The Researcher’s View

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  • type-feat

    An epoch in the history of typography


    In the preface to The Anatomy of Sleep Jamaican–Scottish physician Edward Binns (1804–1851) claims to have written the first ever treatise on “procuring sleep at will, by directing the activity of the cerebral organs”. But that isn’t the only first… Continue reading

  • seaside

    Doctors and the invention of the English seaside


    How did the so-called ‘sea cure’ supplant the taking of waters at fashionable spas for Georgian England’s worried well? This was the question I sought answers for in the Wellcome Library’s collections. There I found several intriguing medical tracts, not… Continue reading

  • lovelace-feat

    Women pharmacists demand the vote


    On Ada Lovelace Day, pharmacy historian Briony Hudson discovers the pioneering role of women pharmacists in the women’s suffrage movement. In April 1913 Bernard Gill submitted an article for publication to the Pharmaceutical Journal that arrived in a charred envelope.… Continue reading

  • cardiac-feat

    Doctor! The heart’s stopped!


    Cardiac arrest is a popular narrative device in TV and film. However, on screen, it is shown to have much better odds of survival than in real life. During fictional hospital resuscitations, the dramatic significance of eye contact between team… Continue reading

  • rickets-feat

    Unearthing the health of Victorian London


    What can you learn from old bones? Rachel Ives explains what they tell us about the lives and deaths of the dead, and how osteologists use historical sources such as the Medical Officer of Health reports to confirm their findings… Continue reading

  • Credit: Wellcome Library, London. Wellcome Images

    Mental health history ventures out of the asylum


    On 26 June the Wellcome Trust played host to a symposium on the history of 20th century mental healthcare in Britain – Keeping Mental Health in Mind. Part of motivation for the event, organized by the Wellcome Library and the… Continue reading

  • B0009925 Human head sculpted in clay, completing the eye
Credit: Heather Spears. Wellcome Images
Photograph of sculptor's hand holding a tool and completing the pupil in the left eye. A section of thin white clay (cut from a paper template to represent skin) has already been placed onto part of the face of the model. At this stage of anatomically modelling a human head, the skull has been completed and the major facial muscles and features (formed with clay mixed with red oxide for contrast) have been added. By carefully pressing muscles against the bone, they take on their anatomical shape without further modelling required. Lines or scoring on the muscles indicates fibre direction. The skull is viewed from the front (anterior view) but was created by the sculptor working from behind (posterior view) primarily by touch. With the cranium completed, the sculptor now continues to work from the front.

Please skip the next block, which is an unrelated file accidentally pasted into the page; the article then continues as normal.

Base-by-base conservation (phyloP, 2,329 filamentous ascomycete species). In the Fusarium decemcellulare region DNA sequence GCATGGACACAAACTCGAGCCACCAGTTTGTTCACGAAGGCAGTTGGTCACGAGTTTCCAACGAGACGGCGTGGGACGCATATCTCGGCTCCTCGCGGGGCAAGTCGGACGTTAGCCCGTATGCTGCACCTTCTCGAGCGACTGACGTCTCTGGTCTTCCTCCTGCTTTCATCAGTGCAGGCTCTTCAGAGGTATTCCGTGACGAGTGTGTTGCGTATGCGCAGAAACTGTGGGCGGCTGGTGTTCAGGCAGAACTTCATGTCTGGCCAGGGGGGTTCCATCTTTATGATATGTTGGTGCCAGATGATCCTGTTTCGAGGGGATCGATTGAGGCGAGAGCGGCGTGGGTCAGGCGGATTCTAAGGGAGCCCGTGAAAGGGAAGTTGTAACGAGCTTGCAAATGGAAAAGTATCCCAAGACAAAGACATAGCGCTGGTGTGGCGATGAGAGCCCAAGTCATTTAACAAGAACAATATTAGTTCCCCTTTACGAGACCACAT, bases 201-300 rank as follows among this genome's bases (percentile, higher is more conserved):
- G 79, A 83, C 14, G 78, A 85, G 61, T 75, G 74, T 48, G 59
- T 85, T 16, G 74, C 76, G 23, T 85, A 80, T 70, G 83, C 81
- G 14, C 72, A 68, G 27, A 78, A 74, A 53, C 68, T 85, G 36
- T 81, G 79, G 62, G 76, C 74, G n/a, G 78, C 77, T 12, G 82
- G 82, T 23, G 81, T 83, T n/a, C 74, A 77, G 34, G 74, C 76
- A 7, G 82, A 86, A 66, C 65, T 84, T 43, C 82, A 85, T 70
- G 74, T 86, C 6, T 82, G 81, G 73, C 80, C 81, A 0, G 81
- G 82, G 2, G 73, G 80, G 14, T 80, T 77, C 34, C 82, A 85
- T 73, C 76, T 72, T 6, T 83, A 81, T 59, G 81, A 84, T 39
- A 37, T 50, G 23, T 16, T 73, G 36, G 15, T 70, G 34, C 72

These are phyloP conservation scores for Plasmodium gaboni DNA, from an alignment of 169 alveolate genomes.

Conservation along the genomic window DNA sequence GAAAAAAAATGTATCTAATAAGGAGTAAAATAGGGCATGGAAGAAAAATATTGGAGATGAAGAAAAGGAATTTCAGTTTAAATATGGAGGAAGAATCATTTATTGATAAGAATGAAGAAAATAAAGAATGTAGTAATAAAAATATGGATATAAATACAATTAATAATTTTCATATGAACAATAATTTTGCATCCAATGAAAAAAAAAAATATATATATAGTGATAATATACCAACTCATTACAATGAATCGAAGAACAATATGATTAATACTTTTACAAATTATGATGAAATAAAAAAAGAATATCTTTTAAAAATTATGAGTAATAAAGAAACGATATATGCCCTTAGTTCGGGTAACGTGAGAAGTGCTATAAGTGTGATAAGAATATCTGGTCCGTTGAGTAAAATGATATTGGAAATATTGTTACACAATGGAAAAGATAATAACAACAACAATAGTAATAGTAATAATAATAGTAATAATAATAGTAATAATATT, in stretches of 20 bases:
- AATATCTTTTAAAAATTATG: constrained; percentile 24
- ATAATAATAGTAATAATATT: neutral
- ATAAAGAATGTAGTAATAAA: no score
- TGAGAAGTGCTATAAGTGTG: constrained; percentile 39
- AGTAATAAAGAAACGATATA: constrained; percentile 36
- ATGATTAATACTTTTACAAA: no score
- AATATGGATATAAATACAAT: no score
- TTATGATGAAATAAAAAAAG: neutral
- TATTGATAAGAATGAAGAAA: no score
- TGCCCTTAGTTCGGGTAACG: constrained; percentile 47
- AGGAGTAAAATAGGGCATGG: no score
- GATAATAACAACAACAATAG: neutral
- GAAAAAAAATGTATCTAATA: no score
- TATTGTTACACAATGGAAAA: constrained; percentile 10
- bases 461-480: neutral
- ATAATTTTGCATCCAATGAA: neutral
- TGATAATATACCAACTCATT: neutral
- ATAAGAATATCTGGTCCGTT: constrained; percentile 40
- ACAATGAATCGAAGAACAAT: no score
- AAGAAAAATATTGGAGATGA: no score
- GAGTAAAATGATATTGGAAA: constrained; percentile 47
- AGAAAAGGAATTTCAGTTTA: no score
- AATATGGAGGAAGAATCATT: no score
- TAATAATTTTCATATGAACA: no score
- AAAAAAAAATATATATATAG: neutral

This image forms part of a series of work titled "Stranger than a Wolf" showing the gradual anatomical creation of a human head in clay. For the entire process (forming the cranial bone structure and placing the facial muscles, features and skin) see related images. As a reference, a male human skull was chosen from the Panum Collection, Copenhagen. Sculptor Ellie Scheepens was asked to reproduce it with attention to comparison and touch, and without viewing the front of the head and face (anterior view) at all. This unique method of forensic modelling was directed throughout the process by artist Heather Spears. Concept: artist, writer and educator Heather Spears. Sculpture: Ellie Scheepens. Photography: Orsolya Benkóczi and Isaac Carter.
2013 Published:  - 

Copyrighted work available under Creative Commons by-nc-nd 4.0, see

    Stranger than a wolf


    Wellcome Images recently acquired a photographic series depicting the gradual creation of a human head in clay.  They form part of an art project called Stranger than a Wolf by artist Heather Spears. For the project sculptor Ellie Scheepens was… Continue reading

  • L0057809 Blue ridged glass bottle for arsenic, Europe, 1701-1935

    Test of an expert witness


    When in 1836 James Marsh announced his test for the presence of arsenic, the news was greeted with huge relief. Unknown numbers of deaths, it was feared, were being attributed to diseases such as dysentery or food poisoning when the… Continue reading

  • gartnavel-feat1

    The care of pauper lunatics in Glasgow


    Gartnavel Royal Hospital is one of the institutions in our project to digitise mental health archives selected from across the UK, and make them freely available through the Wellcome Library catalogue. As the Gartnavel records begin to appear online, Archivist … Continue reading

  • L0011301 Insane patient in a strait-waistcoat.

    Setting the record straight: maniac or sick man?


    Researcher Jon Mitchell searched the Retreat archives in pursuit of John Summerland, an asylum patient whose story figures in histories of madness and mental health. What he found was a lost reputation. Like so many undergraduates, the first time I came… Continue reading